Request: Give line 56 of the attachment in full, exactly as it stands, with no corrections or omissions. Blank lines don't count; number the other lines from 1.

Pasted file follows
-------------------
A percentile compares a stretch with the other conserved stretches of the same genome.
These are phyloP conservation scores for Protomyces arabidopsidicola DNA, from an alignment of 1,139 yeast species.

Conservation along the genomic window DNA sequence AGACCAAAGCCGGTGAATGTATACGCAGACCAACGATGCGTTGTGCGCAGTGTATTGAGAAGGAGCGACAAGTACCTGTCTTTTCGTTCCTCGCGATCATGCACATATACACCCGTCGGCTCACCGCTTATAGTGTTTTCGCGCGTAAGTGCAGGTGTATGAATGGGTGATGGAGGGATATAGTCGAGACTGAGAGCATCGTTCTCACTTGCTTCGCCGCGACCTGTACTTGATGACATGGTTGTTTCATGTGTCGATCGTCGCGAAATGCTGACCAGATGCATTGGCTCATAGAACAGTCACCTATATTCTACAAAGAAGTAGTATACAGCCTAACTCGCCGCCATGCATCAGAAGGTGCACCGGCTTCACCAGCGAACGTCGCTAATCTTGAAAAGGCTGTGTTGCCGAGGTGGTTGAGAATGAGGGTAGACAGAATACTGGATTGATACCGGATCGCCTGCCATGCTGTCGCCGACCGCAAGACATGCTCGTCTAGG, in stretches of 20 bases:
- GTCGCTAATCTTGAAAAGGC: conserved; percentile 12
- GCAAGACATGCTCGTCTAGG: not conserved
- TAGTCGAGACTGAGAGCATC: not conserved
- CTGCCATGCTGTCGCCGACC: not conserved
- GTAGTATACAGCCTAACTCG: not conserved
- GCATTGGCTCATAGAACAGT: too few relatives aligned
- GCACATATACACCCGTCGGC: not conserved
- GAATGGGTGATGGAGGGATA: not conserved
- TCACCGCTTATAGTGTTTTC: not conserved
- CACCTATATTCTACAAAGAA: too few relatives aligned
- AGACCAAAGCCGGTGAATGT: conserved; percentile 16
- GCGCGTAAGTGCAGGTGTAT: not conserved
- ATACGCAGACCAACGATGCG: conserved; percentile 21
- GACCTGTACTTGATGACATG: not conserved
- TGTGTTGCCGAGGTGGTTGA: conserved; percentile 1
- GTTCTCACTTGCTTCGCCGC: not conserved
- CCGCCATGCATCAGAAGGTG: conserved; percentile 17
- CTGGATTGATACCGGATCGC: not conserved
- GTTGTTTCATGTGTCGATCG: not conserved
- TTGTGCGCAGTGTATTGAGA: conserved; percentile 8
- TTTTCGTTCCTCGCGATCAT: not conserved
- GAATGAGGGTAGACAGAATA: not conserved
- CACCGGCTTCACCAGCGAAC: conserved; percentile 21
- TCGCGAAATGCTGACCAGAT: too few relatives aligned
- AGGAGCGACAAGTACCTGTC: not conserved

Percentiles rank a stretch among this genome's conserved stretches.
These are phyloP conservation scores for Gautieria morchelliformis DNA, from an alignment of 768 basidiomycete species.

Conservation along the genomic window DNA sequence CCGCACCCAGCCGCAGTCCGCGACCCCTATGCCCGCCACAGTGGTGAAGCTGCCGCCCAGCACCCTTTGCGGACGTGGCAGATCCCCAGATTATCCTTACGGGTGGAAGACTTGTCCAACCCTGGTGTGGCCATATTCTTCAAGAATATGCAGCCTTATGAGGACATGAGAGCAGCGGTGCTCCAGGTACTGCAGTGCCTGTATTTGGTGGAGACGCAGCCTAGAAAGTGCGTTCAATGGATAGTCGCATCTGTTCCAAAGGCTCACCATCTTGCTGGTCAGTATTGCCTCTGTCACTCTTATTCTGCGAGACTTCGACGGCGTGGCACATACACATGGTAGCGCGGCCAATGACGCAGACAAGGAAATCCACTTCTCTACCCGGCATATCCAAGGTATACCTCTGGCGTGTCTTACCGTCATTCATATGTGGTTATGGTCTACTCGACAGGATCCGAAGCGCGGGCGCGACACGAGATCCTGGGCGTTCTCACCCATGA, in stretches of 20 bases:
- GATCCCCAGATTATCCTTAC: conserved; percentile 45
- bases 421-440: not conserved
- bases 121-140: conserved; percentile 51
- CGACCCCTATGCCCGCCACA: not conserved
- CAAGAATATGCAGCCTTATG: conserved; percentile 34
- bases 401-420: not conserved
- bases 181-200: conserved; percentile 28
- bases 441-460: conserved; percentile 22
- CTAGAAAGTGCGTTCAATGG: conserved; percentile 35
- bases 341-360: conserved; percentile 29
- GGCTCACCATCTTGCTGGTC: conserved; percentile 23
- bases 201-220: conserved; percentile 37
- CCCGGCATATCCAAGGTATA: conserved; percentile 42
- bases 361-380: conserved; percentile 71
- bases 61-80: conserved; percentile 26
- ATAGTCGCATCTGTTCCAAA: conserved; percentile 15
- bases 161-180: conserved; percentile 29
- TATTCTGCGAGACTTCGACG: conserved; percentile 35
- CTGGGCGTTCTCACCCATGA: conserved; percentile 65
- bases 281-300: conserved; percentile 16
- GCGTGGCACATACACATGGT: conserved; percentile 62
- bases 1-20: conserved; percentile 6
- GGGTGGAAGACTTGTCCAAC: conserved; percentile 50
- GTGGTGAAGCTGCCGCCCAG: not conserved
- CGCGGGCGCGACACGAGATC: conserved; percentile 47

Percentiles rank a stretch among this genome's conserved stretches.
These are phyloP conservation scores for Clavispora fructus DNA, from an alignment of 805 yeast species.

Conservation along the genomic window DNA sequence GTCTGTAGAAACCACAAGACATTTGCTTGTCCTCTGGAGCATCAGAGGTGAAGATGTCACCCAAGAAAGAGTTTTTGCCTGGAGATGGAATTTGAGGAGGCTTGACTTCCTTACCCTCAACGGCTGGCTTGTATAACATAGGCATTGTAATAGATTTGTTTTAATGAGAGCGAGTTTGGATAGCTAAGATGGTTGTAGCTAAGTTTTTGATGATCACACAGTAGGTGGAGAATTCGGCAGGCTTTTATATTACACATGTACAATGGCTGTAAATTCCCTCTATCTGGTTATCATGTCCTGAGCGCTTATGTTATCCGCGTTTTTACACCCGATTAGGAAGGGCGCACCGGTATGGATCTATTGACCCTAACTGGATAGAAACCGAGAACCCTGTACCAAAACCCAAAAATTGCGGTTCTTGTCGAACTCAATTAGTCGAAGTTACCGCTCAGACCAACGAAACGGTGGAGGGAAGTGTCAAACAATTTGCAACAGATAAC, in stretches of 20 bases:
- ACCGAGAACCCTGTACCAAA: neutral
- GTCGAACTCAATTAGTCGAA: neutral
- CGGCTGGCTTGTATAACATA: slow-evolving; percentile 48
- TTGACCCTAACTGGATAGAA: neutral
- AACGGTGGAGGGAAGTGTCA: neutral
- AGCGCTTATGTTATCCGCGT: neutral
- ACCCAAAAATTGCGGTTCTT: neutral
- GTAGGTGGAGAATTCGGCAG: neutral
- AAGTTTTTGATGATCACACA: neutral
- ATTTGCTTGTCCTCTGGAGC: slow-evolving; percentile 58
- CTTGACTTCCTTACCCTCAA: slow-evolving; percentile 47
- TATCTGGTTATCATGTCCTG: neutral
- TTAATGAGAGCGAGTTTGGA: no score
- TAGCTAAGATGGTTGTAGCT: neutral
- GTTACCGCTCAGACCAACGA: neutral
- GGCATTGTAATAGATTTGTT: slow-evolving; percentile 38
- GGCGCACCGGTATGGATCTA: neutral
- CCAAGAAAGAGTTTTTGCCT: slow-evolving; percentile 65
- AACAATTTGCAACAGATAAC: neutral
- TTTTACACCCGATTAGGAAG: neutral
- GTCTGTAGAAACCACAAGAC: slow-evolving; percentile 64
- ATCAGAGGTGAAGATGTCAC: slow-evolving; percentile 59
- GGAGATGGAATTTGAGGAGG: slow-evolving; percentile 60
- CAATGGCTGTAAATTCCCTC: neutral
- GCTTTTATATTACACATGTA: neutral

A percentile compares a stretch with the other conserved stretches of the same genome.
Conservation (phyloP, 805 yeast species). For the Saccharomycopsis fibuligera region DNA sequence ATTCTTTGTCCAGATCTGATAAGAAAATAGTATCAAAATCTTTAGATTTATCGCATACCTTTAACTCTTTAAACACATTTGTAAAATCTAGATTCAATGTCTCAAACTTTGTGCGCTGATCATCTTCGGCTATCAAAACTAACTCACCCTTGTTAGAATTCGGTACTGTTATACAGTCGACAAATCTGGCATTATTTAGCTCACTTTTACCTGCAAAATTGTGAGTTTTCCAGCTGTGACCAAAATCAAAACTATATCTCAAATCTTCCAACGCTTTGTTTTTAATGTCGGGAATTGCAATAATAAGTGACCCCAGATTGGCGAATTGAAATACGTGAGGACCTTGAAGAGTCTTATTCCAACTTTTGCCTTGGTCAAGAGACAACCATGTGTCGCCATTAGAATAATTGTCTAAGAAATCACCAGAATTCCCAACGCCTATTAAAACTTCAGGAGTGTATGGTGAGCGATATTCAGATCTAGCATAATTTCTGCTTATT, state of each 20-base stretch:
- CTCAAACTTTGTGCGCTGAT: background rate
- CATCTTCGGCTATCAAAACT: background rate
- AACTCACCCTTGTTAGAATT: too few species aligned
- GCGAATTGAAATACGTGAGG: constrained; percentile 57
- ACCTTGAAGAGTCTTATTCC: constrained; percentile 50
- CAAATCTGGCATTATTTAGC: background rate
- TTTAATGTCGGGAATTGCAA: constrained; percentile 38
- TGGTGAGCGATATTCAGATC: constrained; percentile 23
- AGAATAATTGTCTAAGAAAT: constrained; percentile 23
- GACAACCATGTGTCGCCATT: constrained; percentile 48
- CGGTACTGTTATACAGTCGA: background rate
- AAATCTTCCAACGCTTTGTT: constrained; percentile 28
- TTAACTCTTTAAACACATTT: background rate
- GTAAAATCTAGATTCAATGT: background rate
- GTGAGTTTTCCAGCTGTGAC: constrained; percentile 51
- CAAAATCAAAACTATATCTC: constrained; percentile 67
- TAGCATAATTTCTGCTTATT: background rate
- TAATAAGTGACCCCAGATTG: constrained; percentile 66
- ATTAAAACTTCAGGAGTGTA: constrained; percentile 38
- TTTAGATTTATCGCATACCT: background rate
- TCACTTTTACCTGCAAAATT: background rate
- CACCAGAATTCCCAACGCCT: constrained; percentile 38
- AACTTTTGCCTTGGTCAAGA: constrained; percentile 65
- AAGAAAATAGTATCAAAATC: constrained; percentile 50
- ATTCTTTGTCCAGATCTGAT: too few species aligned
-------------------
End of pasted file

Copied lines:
- CGCGGGCGCGACACGAGATC: conserved; percentile 47